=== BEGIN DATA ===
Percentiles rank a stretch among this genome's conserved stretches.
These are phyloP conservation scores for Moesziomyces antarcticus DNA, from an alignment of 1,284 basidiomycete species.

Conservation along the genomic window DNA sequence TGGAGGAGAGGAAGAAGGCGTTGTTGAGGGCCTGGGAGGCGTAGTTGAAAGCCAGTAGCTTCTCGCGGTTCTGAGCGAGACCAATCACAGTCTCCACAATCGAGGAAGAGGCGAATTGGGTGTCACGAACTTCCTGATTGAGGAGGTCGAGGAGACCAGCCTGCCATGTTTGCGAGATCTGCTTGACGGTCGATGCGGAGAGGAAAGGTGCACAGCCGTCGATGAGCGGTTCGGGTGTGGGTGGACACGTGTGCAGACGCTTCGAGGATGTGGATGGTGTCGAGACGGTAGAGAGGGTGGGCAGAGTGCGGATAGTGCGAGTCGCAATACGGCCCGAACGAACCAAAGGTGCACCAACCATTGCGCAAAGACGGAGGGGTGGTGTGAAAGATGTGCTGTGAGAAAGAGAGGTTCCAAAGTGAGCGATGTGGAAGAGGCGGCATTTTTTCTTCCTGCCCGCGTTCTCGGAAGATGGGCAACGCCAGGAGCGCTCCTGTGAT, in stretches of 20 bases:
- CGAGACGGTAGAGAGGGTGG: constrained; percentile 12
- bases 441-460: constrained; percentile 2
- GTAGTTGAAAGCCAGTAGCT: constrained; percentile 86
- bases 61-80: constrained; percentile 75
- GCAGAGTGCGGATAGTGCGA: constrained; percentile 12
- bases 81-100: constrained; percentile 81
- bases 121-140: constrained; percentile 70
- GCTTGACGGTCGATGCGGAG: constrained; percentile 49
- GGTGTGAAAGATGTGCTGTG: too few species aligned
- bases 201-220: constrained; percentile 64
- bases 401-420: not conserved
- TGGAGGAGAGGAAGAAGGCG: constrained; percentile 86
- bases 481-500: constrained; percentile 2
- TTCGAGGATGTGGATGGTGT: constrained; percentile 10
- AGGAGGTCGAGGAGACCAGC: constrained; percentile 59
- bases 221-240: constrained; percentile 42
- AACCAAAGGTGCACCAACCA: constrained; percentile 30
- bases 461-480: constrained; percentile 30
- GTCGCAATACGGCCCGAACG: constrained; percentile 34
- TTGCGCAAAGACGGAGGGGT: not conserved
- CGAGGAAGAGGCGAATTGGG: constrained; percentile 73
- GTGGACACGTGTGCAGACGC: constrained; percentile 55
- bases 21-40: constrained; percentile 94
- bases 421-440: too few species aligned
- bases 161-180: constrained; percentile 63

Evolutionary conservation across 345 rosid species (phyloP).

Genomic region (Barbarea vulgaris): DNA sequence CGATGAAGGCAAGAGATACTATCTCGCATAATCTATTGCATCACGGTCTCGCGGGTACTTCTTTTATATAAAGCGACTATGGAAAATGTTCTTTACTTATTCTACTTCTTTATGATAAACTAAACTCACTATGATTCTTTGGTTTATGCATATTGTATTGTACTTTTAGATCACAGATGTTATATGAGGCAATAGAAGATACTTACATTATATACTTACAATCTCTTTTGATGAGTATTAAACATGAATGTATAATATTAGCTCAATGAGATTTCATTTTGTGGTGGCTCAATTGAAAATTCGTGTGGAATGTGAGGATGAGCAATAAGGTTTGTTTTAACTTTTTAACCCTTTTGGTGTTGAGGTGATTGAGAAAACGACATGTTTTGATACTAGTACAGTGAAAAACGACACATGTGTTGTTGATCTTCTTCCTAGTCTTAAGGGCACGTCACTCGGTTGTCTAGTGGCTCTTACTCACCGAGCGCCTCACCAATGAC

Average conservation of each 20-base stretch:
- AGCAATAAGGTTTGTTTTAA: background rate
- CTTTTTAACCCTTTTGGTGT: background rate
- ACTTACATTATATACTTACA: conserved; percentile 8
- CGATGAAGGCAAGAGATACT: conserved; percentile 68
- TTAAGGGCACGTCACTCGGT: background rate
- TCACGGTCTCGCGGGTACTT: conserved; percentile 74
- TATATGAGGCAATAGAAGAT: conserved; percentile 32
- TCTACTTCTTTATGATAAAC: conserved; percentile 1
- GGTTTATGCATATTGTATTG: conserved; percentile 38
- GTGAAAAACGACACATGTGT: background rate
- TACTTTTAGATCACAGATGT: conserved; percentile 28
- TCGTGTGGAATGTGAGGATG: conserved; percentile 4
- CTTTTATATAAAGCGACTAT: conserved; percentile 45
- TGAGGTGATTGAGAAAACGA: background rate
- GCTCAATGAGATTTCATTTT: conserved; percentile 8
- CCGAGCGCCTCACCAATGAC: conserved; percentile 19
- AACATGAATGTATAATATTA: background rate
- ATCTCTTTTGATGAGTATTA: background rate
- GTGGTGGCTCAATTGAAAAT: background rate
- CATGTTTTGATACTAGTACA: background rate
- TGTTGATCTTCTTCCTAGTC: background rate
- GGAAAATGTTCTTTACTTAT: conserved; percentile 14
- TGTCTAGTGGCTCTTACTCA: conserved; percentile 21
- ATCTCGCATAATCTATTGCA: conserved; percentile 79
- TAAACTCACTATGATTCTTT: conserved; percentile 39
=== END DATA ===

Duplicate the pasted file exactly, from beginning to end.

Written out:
Percentiles rank a stretch among this genome's conserved stretches.
These are phyloP conservation scores for Moesziomyces antarcticus DNA, from an alignment of 1,284 basidiomycete species.

Conservation along the genomic window DNA sequence TGGAGGAGAGGAAGAAGGCGTTGTTGAGGGCCTGGGAGGCGTAGTTGAAAGCCAGTAGCTTCTCGCGGTTCTGAGCGAGACCAATCACAGTCTCCACAATCGAGGAAGAGGCGAATTGGGTGTCACGAACTTCCTGATTGAGGAGGTCGAGGAGACCAGCCTGCCATGTTTGCGAGATCTGCTTGACGGTCGATGCGGAGAGGAAAGGTGCACAGCCGTCGATGAGCGGTTCGGGTGTGGGTGGACACGTGTGCAGACGCTTCGAGGATGTGGATGGTGTCGAGACGGTAGAGAGGGTGGGCAGAGTGCGGATAGTGCGAGTCGCAATACGGCCCGAACGAACCAAAGGTGCACCAACCATTGCGCAAAGACGGAGGGGTGGTGTGAAAGATGTGCTGTGAGAAAGAGAGGTTCCAAAGTGAGCGATGTGGAAGAGGCGGCATTTTTTCTTCCTGCCCGCGTTCTCGGAAGATGGGCAACGCCAGGAGCGCTCCTGTGAT, in stretches of 20 bases:
- CGAGACGGTAGAGAGGGTGG: constrained; percentile 12
- bases 441-460: constrained; percentile 2
- GTAGTTGAAAGCCAGTAGCT: constrained; percentile 86
- bases 61-80: constrained; percentile 75
- GCAGAGTGCGGATAGTGCGA: constrained; percentile 12
- bases 81-100: constrained; percentile 81
- bases 121-140: constrained; percentile 70
- GCTTGACGGTCGATGCGGAG: constrained; percentile 49
- GGTGTGAAAGATGTGCTGTG: too few species aligned
- bases 201-220: constrained; percentile 64
- bases 401-420: not conserved
- TGGAGGAGAGGAAGAAGGCG: constrained; percentile 86
- bases 481-500: constrained; percentile 2
- TTCGAGGATGTGGATGGTGT: constrained; percentile 10
- AGGAGGTCGAGGAGACCAGC: constrained; percentile 59
- bases 221-240: constrained; percentile 42
- AACCAAAGGTGCACCAACCA: constrained; percentile 30
- bases 461-480: constrained; percentile 30
- GTCGCAATACGGCCCGAACG: constrained; percentile 34
- TTGCGCAAAGACGGAGGGGT: not conserved
- CGAGGAAGAGGCGAATTGGG: constrained; percentile 73
- GTGGACACGTGTGCAGACGC: constrained; percentile 55
- bases 21-40: constrained; percentile 94
- bases 421-440: too few species aligned
- bases 161-180: constrained; percentile 63

Evolutionary conservation across 345 rosid species (phyloP).

Genomic region (Barbarea vulgaris): DNA sequence CGATGAAGGCAAGAGATACTATCTCGCATAATCTATTGCATCACGGTCTCGCGGGTACTTCTTTTATATAAAGCGACTATGGAAAATGTTCTTTACTTATTCTACTTCTTTATGATAAACTAAACTCACTATGATTCTTTGGTTTATGCATATTGTATTGTACTTTTAGATCACAGATGTTATATGAGGCAATAGAAGATACTTACATTATATACTTACAATCTCTTTTGATGAGTATTAAACATGAATGTATAATATTAGCTCAATGAGATTTCATTTTGTGGTGGCTCAATTGAAAATTCGTGTGGAATGTGAGGATGAGCAATAAGGTTTGTTTTAACTTTTTAACCCTTTTGGTGTTGAGGTGATTGAGAAAACGACATGTTTTGATACTAGTACAGTGAAAAACGACACATGTGTTGTTGATCTTCTTCCTAGTCTTAAGGGCACGTCACTCGGTTGTCTAGTGGCTCTTACTCACCGAGCGCCTCACCAATGAC

Average conservation of each 20-base stretch:
- AGCAATAAGGTTTGTTTTAA: background rate
- CTTTTTAACCCTTTTGGTGT: background rate
- ACTTACATTATATACTTACA: conserved; percentile 8
- CGATGAAGGCAAGAGATACT: conserved; percentile 68
- TTAAGGGCACGTCACTCGGT: background rate
- TCACGGTCTCGCGGGTACTT: conserved; percentile 74
- TATATGAGGCAATAGAAGAT: conserved; percentile 32
- TCTACTTCTTTATGATAAAC: conserved; percentile 1
- GGTTTATGCATATTGTATTG: conserved; percentile 38
- GTGAAAAACGACACATGTGT: background rate
- TACTTTTAGATCACAGATGT: conserved; percentile 28
- TCGTGTGGAATGTGAGGATG: conserved; percentile 4
- CTTTTATATAAAGCGACTAT: conserved; percentile 45
- TGAGGTGATTGAGAAAACGA: background rate
- GCTCAATGAGATTTCATTTT: conserved; percentile 8
- CCGAGCGCCTCACCAATGAC: conserved; percentile 19
- AACATGAATGTATAATATTA: background rate
- ATCTCTTTTGATGAGTATTA: background rate
- GTGGTGGCTCAATTGAAAAT: background rate
- CATGTTTTGATACTAGTACA: background rate
- TGTTGATCTTCTTCCTAGTC: background rate
- GGAAAATGTTCTTTACTTAT: conserved; percentile 14
- TGTCTAGTGGCTCTTACTCA: conserved; percentile 21
- ATCTCGCATAATCTATTGCA: conserved; percentile 79
- TAAACTCACTATGATTCTTT: conserved; percentile 39